Free Cooking Guide, Pupatouille, and How Dogs Help Us Live Longer.
I hope you all stayed warm and cozy this holiday.
If you’re looking for something new to try in the New Year, I’ve created a free guide for sous vide cooking. For those of you who haven’t heard of sous vide, it’s a method of cooking by sealing food in vacuum bags, often with oil and herbs, and then submerging them in a warm water bath. Using a special sous vide controller, cooking temperatures can be made very precise. The temperature is high enough to eliminate pathogens, while also low enough to maintain all the nutrients and juices. The result is a final product that’s perfectly tender and moist. It’s an ideal way of cooking for both people and pups.
After food is cooked to the proper temperature, it’s usually finished with a quick broil or sear to achieve a crispy, golden exterior.
I recently sous vide a giant turkey breast for the dog’s Christmas dinner. Turkey is always tricky because it can often dry out as it roasts. When it’s cooked sous vide, all the juices stay sealed up in the bag and it’s guaranteed to be juicy.
Ratatouille is such a magical movie, so I had to recreate the famous dish for the pups. Although it’s not a fully balanced meal, because of all the different veggies and added beef, it’s still super nutritious.
I also did some research last week into the benefits of dogs and pet ownership. It turns out that the data is mixed. Despite pet owners having lower risk factors for heart disease, there is little conclusive evidence that pet owners actually live longer. The Harvard longevity study offers some insight into why.
According to the longest ever study of it’s kind, the biggest contributing factor to longevity isn’t genes, or exercise or even relationships, it’s joy. Since 1938, researchers at Harvard followed a group of men that were then sophomores at the university. In the following decades researchers added hundreds of men from different demographics and extended the research to their children. Now the study follows over 1300 participants.
“The surprising finding is that our relationships and how happy we are in our relationships has a powerful influence on our health,” said Robert Waldinger, director of the study and professor at Harvard Medical School. “Taking care of your body is important, but tending to your relationships is a form of self-care too. That, I think, is the revelation.” In other words, it’s not enough just having a dog or pet. What matters is how much joy you derive from the experience. If a person has a dog and resents the dog, it’s probably worse for their health than not having one at all.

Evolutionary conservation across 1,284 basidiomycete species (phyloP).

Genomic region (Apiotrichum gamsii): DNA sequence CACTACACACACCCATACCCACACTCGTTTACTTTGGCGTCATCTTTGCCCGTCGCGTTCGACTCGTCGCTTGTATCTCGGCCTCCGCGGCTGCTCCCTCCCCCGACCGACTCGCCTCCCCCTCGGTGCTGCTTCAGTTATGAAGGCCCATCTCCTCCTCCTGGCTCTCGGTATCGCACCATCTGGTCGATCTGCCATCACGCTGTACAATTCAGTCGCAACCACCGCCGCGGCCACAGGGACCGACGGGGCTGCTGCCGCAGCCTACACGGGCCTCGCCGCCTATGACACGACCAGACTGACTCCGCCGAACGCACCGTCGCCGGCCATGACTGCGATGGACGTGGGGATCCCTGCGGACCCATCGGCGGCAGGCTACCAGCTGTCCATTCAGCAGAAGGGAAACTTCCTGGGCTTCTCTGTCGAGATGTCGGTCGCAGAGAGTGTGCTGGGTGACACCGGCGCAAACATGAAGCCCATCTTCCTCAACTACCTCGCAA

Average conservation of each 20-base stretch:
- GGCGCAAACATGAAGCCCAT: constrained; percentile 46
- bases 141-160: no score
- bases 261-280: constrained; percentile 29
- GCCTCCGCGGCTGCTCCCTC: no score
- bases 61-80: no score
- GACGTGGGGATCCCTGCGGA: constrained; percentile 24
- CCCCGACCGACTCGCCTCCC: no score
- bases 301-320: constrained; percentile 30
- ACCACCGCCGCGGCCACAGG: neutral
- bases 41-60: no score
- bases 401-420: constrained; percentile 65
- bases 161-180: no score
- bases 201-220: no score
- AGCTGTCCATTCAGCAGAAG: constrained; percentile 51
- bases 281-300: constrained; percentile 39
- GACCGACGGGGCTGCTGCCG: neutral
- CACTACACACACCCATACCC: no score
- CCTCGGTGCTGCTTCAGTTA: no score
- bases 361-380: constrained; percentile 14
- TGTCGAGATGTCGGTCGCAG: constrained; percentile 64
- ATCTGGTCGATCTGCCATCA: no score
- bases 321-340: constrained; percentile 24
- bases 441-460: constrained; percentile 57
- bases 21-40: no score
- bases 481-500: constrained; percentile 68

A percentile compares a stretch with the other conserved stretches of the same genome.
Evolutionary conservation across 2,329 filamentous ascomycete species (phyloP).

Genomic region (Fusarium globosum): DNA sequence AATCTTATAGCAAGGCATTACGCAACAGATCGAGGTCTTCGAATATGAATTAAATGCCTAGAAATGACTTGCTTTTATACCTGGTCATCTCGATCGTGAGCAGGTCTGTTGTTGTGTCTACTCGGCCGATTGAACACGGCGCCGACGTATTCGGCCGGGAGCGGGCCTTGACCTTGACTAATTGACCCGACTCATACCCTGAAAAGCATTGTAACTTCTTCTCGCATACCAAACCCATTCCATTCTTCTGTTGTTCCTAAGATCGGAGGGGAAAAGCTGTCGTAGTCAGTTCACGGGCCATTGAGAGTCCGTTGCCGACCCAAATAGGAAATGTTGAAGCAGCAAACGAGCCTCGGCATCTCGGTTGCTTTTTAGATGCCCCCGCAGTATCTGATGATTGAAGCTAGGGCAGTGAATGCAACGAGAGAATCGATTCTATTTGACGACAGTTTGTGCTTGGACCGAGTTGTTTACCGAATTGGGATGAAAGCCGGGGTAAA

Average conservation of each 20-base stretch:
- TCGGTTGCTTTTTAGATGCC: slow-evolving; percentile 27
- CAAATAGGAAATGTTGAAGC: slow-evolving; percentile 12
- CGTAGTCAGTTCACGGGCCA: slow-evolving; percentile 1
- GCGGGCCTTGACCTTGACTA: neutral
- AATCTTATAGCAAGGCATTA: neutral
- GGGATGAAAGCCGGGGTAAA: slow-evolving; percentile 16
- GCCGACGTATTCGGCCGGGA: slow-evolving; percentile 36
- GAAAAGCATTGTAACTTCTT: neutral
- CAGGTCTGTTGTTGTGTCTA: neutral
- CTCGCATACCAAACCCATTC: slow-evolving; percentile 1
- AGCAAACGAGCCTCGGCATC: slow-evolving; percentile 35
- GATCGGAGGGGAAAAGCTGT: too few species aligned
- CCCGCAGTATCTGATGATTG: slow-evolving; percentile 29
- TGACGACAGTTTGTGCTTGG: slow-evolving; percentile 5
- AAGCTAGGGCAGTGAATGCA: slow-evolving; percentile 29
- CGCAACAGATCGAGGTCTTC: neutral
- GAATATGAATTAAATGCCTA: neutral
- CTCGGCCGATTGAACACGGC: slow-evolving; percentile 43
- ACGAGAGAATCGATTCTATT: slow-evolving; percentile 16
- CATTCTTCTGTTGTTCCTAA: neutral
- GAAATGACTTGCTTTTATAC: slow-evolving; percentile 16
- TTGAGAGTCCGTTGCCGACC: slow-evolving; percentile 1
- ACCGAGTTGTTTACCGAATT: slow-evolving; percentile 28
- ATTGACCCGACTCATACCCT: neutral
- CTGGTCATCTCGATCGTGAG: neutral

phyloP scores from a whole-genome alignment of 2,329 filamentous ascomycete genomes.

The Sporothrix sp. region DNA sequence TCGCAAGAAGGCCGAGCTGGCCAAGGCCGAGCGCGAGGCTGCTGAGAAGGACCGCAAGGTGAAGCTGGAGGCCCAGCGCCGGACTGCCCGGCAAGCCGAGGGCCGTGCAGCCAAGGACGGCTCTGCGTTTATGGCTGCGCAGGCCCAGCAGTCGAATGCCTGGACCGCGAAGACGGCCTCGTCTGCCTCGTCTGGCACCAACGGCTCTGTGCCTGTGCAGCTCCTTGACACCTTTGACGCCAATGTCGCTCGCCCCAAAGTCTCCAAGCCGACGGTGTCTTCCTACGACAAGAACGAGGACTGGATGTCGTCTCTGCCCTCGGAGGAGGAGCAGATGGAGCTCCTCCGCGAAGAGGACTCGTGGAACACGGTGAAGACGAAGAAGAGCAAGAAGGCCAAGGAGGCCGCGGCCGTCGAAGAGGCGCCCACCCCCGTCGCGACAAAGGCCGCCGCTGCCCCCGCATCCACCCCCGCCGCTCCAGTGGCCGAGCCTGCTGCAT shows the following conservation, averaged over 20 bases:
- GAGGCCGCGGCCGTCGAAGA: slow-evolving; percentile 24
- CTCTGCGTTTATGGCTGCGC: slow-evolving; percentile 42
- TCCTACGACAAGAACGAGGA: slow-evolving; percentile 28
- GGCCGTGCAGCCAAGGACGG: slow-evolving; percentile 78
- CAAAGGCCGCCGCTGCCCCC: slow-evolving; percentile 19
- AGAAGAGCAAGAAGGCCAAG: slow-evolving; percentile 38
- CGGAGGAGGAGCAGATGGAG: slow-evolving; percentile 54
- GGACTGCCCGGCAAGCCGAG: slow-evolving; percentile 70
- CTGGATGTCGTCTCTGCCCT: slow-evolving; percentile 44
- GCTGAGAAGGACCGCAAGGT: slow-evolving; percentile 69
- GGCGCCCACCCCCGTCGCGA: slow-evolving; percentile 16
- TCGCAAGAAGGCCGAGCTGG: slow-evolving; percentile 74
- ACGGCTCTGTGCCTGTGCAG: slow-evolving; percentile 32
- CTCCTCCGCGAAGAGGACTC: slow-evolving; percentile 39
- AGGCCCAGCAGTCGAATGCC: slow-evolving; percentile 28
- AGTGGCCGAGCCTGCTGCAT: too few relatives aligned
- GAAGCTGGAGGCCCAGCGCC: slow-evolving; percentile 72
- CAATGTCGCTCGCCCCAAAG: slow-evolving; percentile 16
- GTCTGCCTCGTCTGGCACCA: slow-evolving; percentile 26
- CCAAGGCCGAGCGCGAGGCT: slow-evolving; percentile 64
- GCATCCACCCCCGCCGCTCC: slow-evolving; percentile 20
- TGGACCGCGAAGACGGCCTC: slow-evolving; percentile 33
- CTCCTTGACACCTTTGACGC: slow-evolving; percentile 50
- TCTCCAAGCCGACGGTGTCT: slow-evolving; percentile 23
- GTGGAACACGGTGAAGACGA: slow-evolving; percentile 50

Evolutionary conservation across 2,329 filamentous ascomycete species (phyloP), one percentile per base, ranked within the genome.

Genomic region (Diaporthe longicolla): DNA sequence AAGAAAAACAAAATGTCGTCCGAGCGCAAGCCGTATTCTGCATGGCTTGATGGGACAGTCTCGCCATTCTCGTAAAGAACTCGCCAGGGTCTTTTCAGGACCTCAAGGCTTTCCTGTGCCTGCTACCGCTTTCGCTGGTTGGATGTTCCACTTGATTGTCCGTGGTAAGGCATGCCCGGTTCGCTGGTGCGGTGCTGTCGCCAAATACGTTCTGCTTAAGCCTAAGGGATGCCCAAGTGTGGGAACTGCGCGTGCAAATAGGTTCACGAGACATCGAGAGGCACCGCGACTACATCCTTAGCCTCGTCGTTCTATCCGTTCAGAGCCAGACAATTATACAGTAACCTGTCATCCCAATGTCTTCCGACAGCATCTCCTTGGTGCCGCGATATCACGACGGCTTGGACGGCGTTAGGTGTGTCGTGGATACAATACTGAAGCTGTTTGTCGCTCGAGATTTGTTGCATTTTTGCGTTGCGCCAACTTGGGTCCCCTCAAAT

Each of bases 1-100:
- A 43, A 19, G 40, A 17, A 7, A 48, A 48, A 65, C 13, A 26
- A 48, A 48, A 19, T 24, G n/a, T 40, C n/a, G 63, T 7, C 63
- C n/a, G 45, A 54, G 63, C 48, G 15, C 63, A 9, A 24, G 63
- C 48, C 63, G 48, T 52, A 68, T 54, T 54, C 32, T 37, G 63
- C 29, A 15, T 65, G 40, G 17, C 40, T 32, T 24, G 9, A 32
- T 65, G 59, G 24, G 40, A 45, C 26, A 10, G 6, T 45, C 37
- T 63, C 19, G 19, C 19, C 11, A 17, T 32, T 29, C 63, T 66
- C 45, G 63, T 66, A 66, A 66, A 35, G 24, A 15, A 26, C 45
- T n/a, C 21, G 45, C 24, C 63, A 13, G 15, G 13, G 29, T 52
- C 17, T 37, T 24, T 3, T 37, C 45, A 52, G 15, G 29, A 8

To maximize the benefits of having a dog, find activities where you can bond together. I really love cooking for Cedric and Edith, and it’s not just good for them, but for me too.
Lastly, this week’s highlight nutrient is magnesium. Surprisingly, over 50% of people are not meeting their requirements for this critical nutrient. According to the AARP, as many as 80% of elderly people fail to meet their requirements of magnesium.
Why is it so hard to get enough magnesium? There are many reasons for this inadequacy. First is processing. According to studies, refined grains lose more than 80% of their magnesium. Second is farming practices and selective breeding which creates faster growing, but less nutritious food. This is further exacerbated by lowered nutrients in soil. A 2004 study found nutrient levels to be up to 40% lower compared to the 1950s.
Because the kidneys are so good at recycling magnesium, deficiencies in dogs and people are rare. But a growing body of research suggests that there are significant health effects. In one early study on heart attacks in dogs, animals fed a magnesium deficient diet had significantly worse heart attacks than control. In another recent study, dogs who were stressed by exercise or cold weather had significantly lower blood magnesium levels, suggesting that supplementation may be needed for working dogs, stressed dogs or during cold weather.
Dogs don’t sweat like we do so they need less magnesium. If you’re feeding a whole food diet, or a high quality dog food, there is no need to worry. But for yourself, it’s highly likely that you aren’t meeting your requirement.
Have a great rest of your holidays!
All the best,
Joelle and Cedric